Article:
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  • kristen

Friday, 9/4 into Saturday, 9/5

Originally having planned to take off first thing Friday morning, we instead decided to hit the road Thursday night and capitalize on bedtime for our little one. He's a great traveler (so far), but we didn't want to throw him in the car for 6 hours right off the bat. The Larson family decided to begin the trip in the 4Runner with Beckett while the rest of the crew began in the RV. We needed the car in addition to the RV for a number of reasons, but the main reason was that Beckett's car seat would be most safe and secure in the car over the RV. (For those wondering, RV seat belts are mostly for cosmetic and peace-of-mind purposes of passengers - they are not attached to the actual frame of the RV. In normal cars, seat belts are part of the car frame. Thus, the "safest" seat for Beckett's seat would have been the front passenger seat, which is also the only one that he'd be able to stay rear-facing. Hard pass!) Our planned route was to go north through Wisconsin and up into Minnesota, as we’d heard that 90 was a more scenic ride than 80 would be.

About 2 hours into our trip, I got a call from Jimmy wondering if we were planning to still drive with them to Minnesota. I wasn’t sure what he meant, because where else would we be going? Checked our GPS and realized that we had completely missed the exit to catch 90. Larson’s car drove an extra 50 miles or so out of the way, but with Peter behind the wheel, we were able to catch back up to the RV. Crisis averted. We drove through the rest of the night uneventfully and landed in Albert Lea, the Walmart parking lot. Yes, we planned to do that. (If you didn't already know, most Walmarts allow you to park overnight in their lot.) We rested easily that night knowing that we had a good head start on our progress.

In the morning, we stopped in Walmart to pick up a few last minute items, had delicious egg sandwiches for breakfast compliments of Momma D, and finally hit the road around 1PM. It would be about 6.5 hours nonstop from Albert Lea to the Badlands, but it took us a couple more than that with added stops to let Beckett run around, get gas and food, etc. We were surprised at how beautiful of a drive through South Dakota it ended up being - as weird as this sounds, it was pretty amazing to see how big the silos were on the farms out there.

We made it into the Badlands area under the cover of night, and IMO, this is where it gets interesting. A quick reminder that each of the campsites we looked into ahead of time were all booked up. Jimmy had done a significant amount of research into where we could/should stay the night and led us to an area called Buffalo Gap Grasslands. This is an area outside of the actual Badlands National Park where we could boondock, since it is not allowed to boondock within national park grounds. Many of the blogs we read ahead of time said that the view in the Grasslands was even more spectacular than any that a campsite within the park would give you, so we trusted Jimmy on this one.

There is no official address for where we camped - he literally found where we would park by reading one blog's directions to find a pair of cell (?) towers on the right side of the road however far south of Wall, SD off of SR 240. When we got close to Wall, the group in the 4Runner went ahead to scout the area and find a place to park the RV for the night. It was getting dark quickly and the drop off into the Badlands was not guarded at all. They came back and met the rest of us in the RV to guide the way.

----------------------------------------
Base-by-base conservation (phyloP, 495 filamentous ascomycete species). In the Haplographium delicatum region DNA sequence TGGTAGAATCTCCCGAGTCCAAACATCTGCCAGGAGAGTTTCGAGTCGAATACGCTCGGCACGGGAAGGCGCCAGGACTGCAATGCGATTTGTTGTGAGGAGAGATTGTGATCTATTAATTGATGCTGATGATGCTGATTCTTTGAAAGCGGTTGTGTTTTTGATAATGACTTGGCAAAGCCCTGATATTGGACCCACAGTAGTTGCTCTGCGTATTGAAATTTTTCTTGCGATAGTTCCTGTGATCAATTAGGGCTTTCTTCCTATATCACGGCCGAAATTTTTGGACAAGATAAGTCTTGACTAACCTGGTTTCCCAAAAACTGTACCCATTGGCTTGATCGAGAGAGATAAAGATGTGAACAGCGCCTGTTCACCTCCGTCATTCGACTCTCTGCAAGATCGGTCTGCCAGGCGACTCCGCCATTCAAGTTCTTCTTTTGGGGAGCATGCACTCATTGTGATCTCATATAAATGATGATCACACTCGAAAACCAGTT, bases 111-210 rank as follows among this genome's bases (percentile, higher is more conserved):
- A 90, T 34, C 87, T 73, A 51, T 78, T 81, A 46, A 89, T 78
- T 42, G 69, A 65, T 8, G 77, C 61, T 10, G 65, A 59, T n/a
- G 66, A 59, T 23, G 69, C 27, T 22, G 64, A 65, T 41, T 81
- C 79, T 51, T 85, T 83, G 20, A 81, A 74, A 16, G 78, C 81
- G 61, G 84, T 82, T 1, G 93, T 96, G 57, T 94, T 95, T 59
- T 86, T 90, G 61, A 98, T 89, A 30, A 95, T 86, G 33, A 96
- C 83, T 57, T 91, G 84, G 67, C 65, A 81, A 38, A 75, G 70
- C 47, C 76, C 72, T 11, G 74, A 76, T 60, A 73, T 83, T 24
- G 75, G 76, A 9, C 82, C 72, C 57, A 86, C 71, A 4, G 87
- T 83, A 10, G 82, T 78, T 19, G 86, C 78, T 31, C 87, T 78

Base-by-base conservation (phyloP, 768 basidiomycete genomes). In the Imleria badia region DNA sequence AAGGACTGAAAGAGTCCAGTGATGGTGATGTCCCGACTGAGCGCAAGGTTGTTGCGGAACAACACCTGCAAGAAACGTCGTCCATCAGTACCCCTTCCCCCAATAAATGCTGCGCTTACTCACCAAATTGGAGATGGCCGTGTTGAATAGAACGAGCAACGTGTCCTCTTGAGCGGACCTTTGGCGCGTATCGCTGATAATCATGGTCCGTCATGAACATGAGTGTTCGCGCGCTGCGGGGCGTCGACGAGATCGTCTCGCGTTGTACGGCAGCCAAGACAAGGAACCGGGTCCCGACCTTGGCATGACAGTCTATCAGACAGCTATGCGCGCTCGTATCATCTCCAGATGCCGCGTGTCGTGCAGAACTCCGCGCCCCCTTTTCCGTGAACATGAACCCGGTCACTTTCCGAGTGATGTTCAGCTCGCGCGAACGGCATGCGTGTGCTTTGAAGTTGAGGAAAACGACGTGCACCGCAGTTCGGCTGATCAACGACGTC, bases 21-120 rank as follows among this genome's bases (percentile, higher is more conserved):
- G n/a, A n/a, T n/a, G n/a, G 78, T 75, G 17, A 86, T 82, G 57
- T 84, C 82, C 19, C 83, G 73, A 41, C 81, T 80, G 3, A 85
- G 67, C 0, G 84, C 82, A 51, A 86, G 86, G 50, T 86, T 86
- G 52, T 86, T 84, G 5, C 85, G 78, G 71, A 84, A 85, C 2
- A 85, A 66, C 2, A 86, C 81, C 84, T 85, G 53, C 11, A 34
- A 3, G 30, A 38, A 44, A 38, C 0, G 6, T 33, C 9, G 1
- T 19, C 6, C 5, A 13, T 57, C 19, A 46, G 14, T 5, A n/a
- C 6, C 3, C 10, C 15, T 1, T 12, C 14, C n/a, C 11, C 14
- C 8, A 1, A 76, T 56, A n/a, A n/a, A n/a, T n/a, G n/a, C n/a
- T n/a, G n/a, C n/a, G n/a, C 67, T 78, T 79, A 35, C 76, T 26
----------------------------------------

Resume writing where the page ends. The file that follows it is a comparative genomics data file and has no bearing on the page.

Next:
Off of 240, we drove down a worn down dirt "road," if you could call it that, in the grass where many vehicles had clearly driven before us. Lucky for us it's been very dry out there, so we didn't have to worry too much about getting stuck in mud. What we DID have to worry about though were the huge divets left behind from when it was muddy. Surprisingly, the only casualty in the RV while driving through the treacherous grass was a Pyrex dish of Keller's Farmstand sweet corn that was supposed to go with our dinner that night. Shards of glass everywhere - perfect for baby feet!

It was pitch black where our "spot" ended up being. There were a number of other campers parked along the road, most of them off to the left of the road. We were comfortable parking to the right, because even though you couldn't see it, there was definitely a large, gaping hole to the left. After we set up camp, we had late dinner and settled in for the night, excited to see what kind of a view the morning sunrise was going to bring us.

What we woke up to was absolutely spectacular. Jimmy set his alarm for a 6 AM wake up call to catch the sunrise, so we all bundled up to finally see what was around us. Have you ever seen the opening scene of Lion King? Don't answer that. I know you have. I'll let the photos do the talking.

There were TONS of pronghorns down in the valley (?) that had come up in the morning to check in on their human neighbors. Here are some of their butts. (You can also see all the other RVs who were in on the secret boondocking place)

In this next photo, you can see where we parked our RV and car to the right of the photo. With at least 3 of us who are afraid of heights, we were happy to be on the other side of the road, a little further from the rim of the canyon. There's no way you'd catch us on that edge with an 18 ton rig like all those other crazies.

It was an incredible way to start off the trip, and an especially awesome way to start the day of Beckett's first birthday!

From here, we took off for the Black Hills. With a stop at Cabella's in Rapid City to dump our waters and load back up on fresh water, we headed into the Hills.

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